In addition, committed Wildflower Center volunteers Gerin and Dell Hood donated $15,700 to fund future seed collections of white ash and green ash in East Texas so that trees can be reintroduced if they are harmed. “We’re real believers in native plants,” says Gerin Hood, who like her husband is a master naturalist and a volunteer at the Center since 1994. “If it is native, it’s part of the state’s natural habitat and it’s not trash to us.”
The stakes are high because Adult Emerald Ash Borers can fly up to half a mile to reach a new host. The beetle is a recent introduction – suspected to have hitched a ride to North America within ash wood used as packing material in Asia via Michigan, where it was detected in 2002. It has since wreaked havoc in 15 states and in Canada.
Infested trees, which die when the insect’s larvae eat a nutrient-rich layer beneath their bark, have sometimes been found hundreds of miles from previous infestations. The list of possible vectors includes people unknowingly moving ash firewood to new locations.
To help prevent the insect’s spread, the Wildflower Center’s invasive species manager Jessica Strickland will lead nine more Sentinel Pest Workshops this year where volunteers practice identifying invasive pests and the vegetative damage caused by Emerald Ash Borer, the Gypsy Moth, an African snail and other invasive pests and plants that haven’t reached Texas yet. That ‘dirty dozen’ list is also on the radar of the Invaders of Texas citizen science program Strickland directs, which has 1,436 volunteers.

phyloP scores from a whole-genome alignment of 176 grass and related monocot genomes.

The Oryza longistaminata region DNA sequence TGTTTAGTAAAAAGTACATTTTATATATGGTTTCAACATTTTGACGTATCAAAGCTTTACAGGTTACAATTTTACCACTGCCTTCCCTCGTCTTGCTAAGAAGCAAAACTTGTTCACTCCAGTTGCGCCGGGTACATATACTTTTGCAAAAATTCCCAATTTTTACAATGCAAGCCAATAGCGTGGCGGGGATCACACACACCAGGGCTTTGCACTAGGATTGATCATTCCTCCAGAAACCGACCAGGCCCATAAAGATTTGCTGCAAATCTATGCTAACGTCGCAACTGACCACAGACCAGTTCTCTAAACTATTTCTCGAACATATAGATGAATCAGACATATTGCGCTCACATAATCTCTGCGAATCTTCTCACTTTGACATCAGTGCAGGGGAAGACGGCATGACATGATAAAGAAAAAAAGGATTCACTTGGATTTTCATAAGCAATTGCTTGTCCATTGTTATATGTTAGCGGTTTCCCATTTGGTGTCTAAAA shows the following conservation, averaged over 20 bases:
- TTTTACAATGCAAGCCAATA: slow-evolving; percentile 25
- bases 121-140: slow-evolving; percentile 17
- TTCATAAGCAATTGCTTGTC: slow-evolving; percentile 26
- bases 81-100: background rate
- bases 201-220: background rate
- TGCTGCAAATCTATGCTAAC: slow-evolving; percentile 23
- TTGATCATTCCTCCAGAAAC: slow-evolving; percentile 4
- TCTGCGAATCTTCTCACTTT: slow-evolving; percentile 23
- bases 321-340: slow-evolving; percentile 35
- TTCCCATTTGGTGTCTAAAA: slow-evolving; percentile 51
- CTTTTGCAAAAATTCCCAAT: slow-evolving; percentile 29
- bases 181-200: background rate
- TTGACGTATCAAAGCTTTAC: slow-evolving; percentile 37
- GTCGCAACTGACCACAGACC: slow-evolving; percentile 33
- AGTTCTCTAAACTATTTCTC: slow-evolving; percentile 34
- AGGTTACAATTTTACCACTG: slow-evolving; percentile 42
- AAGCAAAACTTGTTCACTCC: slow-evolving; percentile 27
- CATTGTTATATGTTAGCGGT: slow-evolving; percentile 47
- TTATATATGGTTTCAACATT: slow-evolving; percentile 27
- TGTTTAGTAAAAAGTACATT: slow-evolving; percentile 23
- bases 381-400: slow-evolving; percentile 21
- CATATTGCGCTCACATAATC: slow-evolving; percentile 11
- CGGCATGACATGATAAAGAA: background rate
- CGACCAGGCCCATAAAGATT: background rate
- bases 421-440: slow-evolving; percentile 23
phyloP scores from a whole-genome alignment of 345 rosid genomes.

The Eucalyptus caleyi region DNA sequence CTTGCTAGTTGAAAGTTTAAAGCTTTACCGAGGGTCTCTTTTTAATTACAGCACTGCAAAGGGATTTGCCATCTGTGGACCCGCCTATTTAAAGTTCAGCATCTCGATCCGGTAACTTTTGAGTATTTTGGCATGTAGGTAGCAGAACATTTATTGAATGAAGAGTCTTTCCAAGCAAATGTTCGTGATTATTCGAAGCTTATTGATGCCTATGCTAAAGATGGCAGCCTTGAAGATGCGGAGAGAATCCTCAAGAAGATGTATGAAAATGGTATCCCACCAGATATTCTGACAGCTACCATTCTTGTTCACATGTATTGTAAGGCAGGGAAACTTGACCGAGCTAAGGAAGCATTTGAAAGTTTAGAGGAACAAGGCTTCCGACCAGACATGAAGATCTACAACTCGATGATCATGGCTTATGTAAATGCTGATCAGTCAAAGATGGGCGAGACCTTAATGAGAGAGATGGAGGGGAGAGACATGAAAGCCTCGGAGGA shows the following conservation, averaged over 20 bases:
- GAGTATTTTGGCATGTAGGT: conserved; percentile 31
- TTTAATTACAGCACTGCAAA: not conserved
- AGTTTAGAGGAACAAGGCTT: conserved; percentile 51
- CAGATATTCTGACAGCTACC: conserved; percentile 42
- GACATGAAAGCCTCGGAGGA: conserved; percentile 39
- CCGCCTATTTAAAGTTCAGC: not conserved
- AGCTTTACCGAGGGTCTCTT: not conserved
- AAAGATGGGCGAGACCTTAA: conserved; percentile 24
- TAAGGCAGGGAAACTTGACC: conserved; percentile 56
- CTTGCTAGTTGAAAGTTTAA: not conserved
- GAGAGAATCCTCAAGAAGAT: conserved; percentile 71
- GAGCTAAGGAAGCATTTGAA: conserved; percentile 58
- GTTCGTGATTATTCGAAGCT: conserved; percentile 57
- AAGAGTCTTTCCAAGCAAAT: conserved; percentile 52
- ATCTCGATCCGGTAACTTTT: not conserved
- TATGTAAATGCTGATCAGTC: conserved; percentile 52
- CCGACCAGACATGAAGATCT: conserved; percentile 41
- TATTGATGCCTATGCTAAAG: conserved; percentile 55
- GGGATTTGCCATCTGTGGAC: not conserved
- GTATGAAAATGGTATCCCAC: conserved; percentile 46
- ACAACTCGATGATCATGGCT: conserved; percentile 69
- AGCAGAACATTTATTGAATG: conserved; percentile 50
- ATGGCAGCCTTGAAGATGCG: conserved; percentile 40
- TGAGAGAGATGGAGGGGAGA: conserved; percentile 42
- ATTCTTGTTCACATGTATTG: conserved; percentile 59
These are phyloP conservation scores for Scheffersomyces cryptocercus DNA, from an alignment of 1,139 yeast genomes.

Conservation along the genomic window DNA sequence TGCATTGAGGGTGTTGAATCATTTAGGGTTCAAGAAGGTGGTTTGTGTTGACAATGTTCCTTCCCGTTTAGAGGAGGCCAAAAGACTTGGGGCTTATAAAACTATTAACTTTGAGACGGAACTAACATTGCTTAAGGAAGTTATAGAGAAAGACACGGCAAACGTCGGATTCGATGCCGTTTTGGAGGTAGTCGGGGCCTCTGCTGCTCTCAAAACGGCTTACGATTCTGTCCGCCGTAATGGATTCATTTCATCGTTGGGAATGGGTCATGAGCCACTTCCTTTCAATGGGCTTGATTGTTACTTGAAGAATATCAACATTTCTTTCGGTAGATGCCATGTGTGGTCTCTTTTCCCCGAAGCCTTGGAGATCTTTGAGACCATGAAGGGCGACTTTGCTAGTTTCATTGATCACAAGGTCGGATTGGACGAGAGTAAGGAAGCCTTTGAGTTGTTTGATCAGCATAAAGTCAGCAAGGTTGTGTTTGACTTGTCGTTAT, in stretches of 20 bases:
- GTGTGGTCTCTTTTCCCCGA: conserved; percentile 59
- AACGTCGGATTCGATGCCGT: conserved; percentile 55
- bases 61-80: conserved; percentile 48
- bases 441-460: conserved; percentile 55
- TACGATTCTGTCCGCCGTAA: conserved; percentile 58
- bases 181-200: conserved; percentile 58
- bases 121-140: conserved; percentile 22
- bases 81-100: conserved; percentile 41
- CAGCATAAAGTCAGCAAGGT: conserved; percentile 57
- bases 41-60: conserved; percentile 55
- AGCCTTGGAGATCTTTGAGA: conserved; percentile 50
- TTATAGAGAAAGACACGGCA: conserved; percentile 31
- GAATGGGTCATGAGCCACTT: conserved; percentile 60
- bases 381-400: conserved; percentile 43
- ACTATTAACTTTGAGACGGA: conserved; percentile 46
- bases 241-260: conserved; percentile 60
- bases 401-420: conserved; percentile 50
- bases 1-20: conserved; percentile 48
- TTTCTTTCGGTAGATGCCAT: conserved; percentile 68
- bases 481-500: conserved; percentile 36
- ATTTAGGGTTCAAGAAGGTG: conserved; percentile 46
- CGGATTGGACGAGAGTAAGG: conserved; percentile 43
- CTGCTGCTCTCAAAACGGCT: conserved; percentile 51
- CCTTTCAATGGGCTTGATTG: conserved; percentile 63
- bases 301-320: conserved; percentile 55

According to Strickland, “When people attend these workshops, they become incredible advocates about invasives and help other Texans become engaged in keeping our landscapes healthy.”
Meanwhile, Marr followed up on her Hudson Woods collection supported by the Houston Endowment with collections of Mexican and Texas ash in the Edwards Plateau assisted by landowners Billy Hutson and Don and Ann Connell. Those collections are a tiny portion of what she will need to complete soon from ash that are in historically undeveloped landscapes.
Marr says, “With the ash conservation project, we will collect seeds from 50 trees in each ecoregion where they are found and store the seeds from each tree separately.”
For a species like green ash that occurs in four ecoregions, that means collecting thousands of seed pods from 200 trees with the help of volunteers the Wildflower Center hopes will join in on the effort.
But Marr remains undaunted, noting that it’s the most important work she is doing. “If one of those trees shows some resistance to the Emerald Ash Borer that the others don’t, researchers will be able to walk back to that tree and collect additional seeds for reintroduction projects.
“We’re sadly aware that we’re going to lose ash trees in Texas,” she adds. “The threat is that imminent.”